By Tom Joyce
August 31, 2013
When an individual or group wants something bad enough, they often resort to desperate acts — which is precisely the case with those who have been comparing immigration reform to the civil rights movement.
That is like honoring Bonnie and Clyde during National Police Week.
Those who have been pushing for the so-called “pathway to citizenship” for the millions of illegals who are a blight on America, plain and simple, have overlooked no opportunity in attempting to legitimize their cause.
This has been manifested by ridiculous comments, such as: “This country was built by immigrants.” Which is true enough, until you consider that those pressing for amnesty conveniently overlook the difference between legal immigration and the illegal variety.
I mean, how can you rightfully compare people coming to Ellis Island and being processed in an orderly, and lawful, manner to someone jumping a fence in the middle of the night?
The pro-amnesty forces also have played the economic card by arguing that bringing illegals “out of the shadows” and making them legal with the wave of a magical legislative wand would help the country financially. That ignores forecasts by some experts who say that granting citizenship status to the estimated 10 million to 15 million illegals now in the U.S. ultimately would cost $6.3 trillion.
It doesn’t take an Einstein to determine that allowing these people to tap into social services, educational, health-care and other resources would be a losing proposition for America, even more than it is already. That doesn’t include taking away jobs from Americans, which would result from legalizing such a large group of people — many of whom lack even a high school education.
Despite such manipulations of semantics in recent months, immigration reform — aka amnesty — has not occurred despite its supporters’ best efforts. While the U.S. Senate adopted an ill-conceived immigration measure earlier this year, the House of Representatives has taken a more cautious approach and is to be applauded for that.
So it was predictable that pro-amnesty forces would stoop so low this week as to compare their sleazy cause to the civil rights movement. They did so in conjunction with the 50th anniversary of the march on Washington by Dr. Martin Luther King Jr. and about 200,000 supporters.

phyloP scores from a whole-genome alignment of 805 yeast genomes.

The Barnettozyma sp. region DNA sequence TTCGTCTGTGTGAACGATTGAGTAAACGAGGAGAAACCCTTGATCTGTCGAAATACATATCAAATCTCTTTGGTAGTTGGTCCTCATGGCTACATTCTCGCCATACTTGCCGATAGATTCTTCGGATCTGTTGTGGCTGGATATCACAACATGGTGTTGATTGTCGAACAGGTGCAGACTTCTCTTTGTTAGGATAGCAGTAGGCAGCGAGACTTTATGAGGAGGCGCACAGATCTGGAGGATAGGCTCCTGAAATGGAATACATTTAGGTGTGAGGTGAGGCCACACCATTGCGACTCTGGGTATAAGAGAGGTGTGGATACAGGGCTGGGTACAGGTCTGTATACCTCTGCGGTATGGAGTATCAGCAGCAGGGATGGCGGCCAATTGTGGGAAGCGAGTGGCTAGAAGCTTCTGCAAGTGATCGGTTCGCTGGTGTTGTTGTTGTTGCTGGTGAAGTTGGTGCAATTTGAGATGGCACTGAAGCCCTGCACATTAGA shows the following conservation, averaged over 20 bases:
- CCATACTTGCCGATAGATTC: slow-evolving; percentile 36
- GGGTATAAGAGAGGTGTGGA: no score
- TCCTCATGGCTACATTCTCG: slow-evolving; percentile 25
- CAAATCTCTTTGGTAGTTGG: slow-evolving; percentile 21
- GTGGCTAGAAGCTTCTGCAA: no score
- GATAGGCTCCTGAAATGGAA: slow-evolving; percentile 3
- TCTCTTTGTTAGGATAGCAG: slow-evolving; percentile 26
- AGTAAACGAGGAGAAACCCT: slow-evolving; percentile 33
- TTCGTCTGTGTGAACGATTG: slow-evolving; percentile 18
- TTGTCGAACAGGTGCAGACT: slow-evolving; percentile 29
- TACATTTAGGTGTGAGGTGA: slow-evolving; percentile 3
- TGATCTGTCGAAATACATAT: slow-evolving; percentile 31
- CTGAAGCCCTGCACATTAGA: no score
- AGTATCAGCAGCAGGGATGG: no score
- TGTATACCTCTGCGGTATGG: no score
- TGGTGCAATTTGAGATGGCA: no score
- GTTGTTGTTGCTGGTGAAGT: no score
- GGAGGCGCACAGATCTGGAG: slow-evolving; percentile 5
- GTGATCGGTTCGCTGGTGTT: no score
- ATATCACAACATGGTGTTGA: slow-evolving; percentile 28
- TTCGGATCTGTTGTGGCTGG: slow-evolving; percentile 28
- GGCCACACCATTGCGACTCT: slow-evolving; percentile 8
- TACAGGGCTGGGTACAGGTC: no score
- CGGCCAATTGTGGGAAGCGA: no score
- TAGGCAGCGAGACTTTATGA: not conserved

And the only problem is, there is absolutely no comparison between the two if one considers the historical facts involved.
The civil rights movement was the pinnacle of an effort to correct centuries of mistreatment, injustice and oppression against a group of people who were brought here against their will. Once in America, they were forced into slavery, virtually treated more like livestock than human beings.
Even after measures such as the Emancipation Proclamation came about, blacks still were considered second-class citizens, made to endure separate but equal (and typically inferior) conditions with schools and other facilities. They couldn’t eat in certain restaurants or use the same water fountains as whites, yet were good enough to die in wars.
No such atrocities have been committed against the illegal population, which has not paid anywhere near the citizenship price as African-Americans have. The bottom line is, no one is forcing the illegals to be here, unlike blacks who had no choice but to live under the terrible institution of slavery.
Unlike African-Americans who helped build this nation on their backs, at a massive price of sweat and blood, illegal immigrants have made no such sacrifices. Instead, they are basically opportunists who have come here and taken advantage of lax enforcement of the law, and largely seem to enjoy flaunting this.
If illegals do in fact feel oppressed, as was claimed this week, they can simply leave — which was certainly an option not available to slaves.
So it was a disgrace that supporters of amnesty couldn’t sit back and let African-Americans enjoy an important milestone in their history on its golden anniversary. Instead, they chose to attach their baggage to what otherwise was an uplifting and dignified observance.
If the amnesty movement truly is about correcting injustice and achieving equality, as the civil rights struggle has been, it could stand on its own merits rather than piggybacking on a cause that really has been worthwhile.
I suspect that the mad rush to grant amnesty to the millions of illegals is more geared toward instantly creating a block of voters to influence the mid-term congressional elections in 2014 than with helping a supposedly downtrodden people.
Therefore, if the amnesty movement continues to falter as it has lately, there’s no telling what its politically charged backers will latch onto next.
I’m sure they’ll find some way to link their movement to the Holocaust that killed millions of Jews — which is about the only thing they haven’t exploited so far.
Tom Joyce is a staff reporter for The Mount Airy News. He can be reached at 719-1924 or firstname.lastname@example.org.